Self-Realization through Yoga Meditation of the Yoga Sutras, the contemplative insight of Advaita Vedanta, and the intense devotion of Samaya Sri Vidya Tantra

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What God Is
by Swami Rama

From Enlightenment Without God,
Commentary on the Mandukya Upanishad,
which describes Om mantra and levels of consciousness

See also the list: 
Swami Rama Articles

Swami Rama

All the religions of the world have been promising the vision of God, mental peace, salvation, and many kinds of temptations to their followers, but so far nothing has come true. The more that people are involved in sectarian religious activities, the more likely they are to become disappointed because of frustrated expectations of God and religion. Many preachers claim that if their teachings are followed without question, believers will find salvation. But after they return from their church or temple, they are frequently more stressed, frustrated, and worried about their problems than are “non-believers.”

Mere belief in God alone does not satisfy the students of life who are searching for Ultimate Truth. Suppose a student believes in the existence of God but is not emotionally mature and does not have a peaceful mind. Such a student does not have tranquility and equanimity, which are the main prerequisites for enlightenment. On the path of enlightenment, it is necessary to have control over the senses and mind, but it is not necessary to have belief in God. Enlightenment is a state of freedom from the ignorance that causes suffering, and attaining this is the prime necessity of every human life. There is no necessity to attain mere belief in God, but it is necessary to have profound knowledge of the truth which lies behind the concept of the word God.

The word G-O-D is not God. The religionists, because they superimpose their own limited fantasies upon the truth and call it God, suffer more than the people who do not believe in the concept of God. If Ultimate Truth is called God, then there is no difficulty. Then it can be practiced with mind, action, and speech, and once the truth is known with mind, action, and speech, knowledge is complete. But having faith in the fantasies of the religionists creates limited boundaries for the human intellect and leads to a religious atmosphere in which the poor followers must suffer until the last breaths of their lives.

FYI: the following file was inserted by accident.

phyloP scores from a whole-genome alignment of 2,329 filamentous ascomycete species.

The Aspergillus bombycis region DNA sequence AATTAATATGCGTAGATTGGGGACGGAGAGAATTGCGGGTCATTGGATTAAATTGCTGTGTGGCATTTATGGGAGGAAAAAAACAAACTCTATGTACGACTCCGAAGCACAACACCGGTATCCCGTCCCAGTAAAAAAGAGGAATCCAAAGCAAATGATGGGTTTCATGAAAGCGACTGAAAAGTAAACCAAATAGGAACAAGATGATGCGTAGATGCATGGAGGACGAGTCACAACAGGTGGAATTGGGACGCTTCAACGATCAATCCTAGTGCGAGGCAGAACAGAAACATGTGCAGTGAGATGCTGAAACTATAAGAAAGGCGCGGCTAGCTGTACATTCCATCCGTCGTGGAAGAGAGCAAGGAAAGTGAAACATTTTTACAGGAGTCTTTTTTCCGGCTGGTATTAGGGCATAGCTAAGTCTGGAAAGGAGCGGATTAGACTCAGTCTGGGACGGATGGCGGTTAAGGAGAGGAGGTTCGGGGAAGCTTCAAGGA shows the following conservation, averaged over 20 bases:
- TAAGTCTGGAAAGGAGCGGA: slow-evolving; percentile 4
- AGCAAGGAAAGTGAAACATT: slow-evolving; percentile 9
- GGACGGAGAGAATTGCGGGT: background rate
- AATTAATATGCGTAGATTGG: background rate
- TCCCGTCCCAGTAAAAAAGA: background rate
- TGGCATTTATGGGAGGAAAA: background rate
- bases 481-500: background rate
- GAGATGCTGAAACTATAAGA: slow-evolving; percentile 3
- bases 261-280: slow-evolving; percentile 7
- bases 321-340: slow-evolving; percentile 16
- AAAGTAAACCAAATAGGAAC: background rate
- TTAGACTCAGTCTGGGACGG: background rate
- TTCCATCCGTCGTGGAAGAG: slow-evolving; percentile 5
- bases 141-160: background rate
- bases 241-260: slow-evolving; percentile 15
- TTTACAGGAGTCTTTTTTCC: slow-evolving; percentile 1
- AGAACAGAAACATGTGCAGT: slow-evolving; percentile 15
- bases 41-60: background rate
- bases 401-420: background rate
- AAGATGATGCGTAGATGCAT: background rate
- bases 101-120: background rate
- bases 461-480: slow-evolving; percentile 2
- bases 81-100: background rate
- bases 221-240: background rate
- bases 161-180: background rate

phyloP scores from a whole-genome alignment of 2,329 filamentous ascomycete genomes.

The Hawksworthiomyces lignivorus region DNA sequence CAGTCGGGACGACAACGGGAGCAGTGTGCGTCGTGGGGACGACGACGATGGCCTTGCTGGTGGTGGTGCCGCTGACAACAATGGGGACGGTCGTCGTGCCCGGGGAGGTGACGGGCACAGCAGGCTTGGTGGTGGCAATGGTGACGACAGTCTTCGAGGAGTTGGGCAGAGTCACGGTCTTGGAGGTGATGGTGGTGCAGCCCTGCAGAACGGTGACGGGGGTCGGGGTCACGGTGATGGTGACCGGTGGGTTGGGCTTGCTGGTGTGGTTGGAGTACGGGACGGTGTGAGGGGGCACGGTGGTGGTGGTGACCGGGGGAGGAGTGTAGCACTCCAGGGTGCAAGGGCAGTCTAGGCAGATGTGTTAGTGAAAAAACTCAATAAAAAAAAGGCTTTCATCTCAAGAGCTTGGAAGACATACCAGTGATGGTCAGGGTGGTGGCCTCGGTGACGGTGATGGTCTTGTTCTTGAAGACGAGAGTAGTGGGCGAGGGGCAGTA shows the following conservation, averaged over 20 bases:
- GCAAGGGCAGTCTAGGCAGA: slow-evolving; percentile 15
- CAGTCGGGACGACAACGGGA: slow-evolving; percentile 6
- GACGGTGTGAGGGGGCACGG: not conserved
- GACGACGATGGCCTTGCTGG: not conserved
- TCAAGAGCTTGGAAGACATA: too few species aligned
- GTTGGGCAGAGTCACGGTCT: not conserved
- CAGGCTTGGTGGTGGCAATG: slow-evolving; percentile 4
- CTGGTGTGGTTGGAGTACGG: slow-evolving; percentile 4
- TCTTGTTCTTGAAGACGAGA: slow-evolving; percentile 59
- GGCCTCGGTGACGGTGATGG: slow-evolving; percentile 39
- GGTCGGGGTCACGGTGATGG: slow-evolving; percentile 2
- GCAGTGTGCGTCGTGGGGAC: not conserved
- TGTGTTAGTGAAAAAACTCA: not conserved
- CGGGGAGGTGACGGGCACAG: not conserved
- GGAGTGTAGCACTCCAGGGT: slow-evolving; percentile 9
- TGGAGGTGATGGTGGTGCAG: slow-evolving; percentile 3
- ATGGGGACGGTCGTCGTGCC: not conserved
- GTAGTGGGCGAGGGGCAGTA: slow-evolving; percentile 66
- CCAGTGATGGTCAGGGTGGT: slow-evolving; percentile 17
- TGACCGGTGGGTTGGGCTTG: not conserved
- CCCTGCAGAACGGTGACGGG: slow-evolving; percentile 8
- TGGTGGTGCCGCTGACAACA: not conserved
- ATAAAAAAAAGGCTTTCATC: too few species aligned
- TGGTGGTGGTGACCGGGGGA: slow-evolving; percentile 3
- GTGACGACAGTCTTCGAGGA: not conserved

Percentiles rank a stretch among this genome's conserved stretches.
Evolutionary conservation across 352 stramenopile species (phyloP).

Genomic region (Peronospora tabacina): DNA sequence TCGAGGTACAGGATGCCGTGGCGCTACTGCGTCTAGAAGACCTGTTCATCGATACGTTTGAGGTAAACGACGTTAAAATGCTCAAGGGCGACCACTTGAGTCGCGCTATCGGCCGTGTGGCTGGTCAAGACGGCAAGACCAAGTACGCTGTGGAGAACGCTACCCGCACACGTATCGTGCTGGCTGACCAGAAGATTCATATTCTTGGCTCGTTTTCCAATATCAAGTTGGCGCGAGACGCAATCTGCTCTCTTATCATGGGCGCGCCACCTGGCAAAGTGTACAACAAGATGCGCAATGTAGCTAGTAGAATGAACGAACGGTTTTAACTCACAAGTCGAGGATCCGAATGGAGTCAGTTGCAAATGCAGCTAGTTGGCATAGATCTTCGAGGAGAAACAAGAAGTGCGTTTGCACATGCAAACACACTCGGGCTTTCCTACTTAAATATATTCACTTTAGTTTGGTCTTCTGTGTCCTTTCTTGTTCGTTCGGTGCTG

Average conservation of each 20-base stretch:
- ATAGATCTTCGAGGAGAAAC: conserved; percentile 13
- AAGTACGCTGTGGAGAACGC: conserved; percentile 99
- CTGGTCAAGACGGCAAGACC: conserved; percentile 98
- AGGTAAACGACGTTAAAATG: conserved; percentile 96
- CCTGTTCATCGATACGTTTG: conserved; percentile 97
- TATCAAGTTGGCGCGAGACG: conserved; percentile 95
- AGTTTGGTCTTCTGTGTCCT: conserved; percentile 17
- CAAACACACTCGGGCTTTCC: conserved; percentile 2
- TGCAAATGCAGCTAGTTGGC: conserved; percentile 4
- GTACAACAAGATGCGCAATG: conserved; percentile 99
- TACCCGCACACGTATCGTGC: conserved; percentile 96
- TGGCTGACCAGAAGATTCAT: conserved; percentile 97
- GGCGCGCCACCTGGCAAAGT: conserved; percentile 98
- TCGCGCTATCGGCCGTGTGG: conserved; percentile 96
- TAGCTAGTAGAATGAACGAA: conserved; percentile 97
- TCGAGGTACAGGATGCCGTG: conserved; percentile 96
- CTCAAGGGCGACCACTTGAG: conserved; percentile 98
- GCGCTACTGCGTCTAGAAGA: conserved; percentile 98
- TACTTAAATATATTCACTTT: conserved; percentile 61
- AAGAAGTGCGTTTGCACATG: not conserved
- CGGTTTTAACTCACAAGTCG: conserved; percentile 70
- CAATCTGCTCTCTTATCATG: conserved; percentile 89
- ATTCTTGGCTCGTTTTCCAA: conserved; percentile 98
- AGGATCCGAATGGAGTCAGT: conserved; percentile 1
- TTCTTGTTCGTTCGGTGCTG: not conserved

Though religious dogma tempts the human mind with promises of the vision of God, it does not clarify and define the concept of God. The way religious books present the picture of God is injurious to human growth, for one who believes in God without understanding what God really is, closes the door to further knowledge and learning and cannot experience the inner dimensions of life. Such false promises are strongly discouraged in the Upanishads, which warn, “Neti, neti—not this, not this.” The student is made aware of the need to understand the reality and is encouraged to search for truth within. The Upanishads inspire one first to know oneself and then to know the Self of all. Upanishadic literature makes one aware that every being embodied in a physical sheath is a moving shrine of Supreme Consciousness. It also provides methods for entering the inner shrine, wherein shines the infinite light of knowledge, peace, and happiness.

Prayer is a major technique used by religionists to seek satisfaction of their desires and comfort in spite of their frustrations. Many people who are not acquainted with the basic principles of Vedantic philosophy think that there are prayers in the Upanishadic literature. For example: "Lead me from the unreal to the Real; lead me from darkness to Light; lead me from mortality to Immortality" may bethought to be a prayer. But it is actually an expression of the aspirant's spiritual desires that remind him of his goal of life constantly. It is not a prayer but a way of maintaining constant awareness of Supreme Consciousness. It is not asking God or any supernatural being to help one or to lead one to the higher states. The idea is not to know God as a different being, but to know one's own real Self and its essential nature, which is the Self of all. One is not attaining something that is not already there but is realizing that which is self-existent. This Upanishadic verse is not a prayer asking for anything but a way of strengthening constant awareness of Supreme Consciousness which is the goal of the Upanishads.

Dualism is the preliminary experience of a contemplative mind. All religions suffer on account of dualistic concepts, such as "Human beings are a creation of God; the universe is a creation of God; human beings have no choice but to suffer and should delight in their sufferings at the mercy of God." These concepts are illogical when they are analyzed with clarity of mind and pure reason. In the course of study, a student first experiences dualism—the reality that he exists and the Supreme Consciousness also exists. Then a state comes when he experiences "Thou art That." These two fields of experience appear to be different, but they are essentially one and the same. These are the progressive states that aspirants experience, but as far as Absolute Reality is concerned, there is only one without second.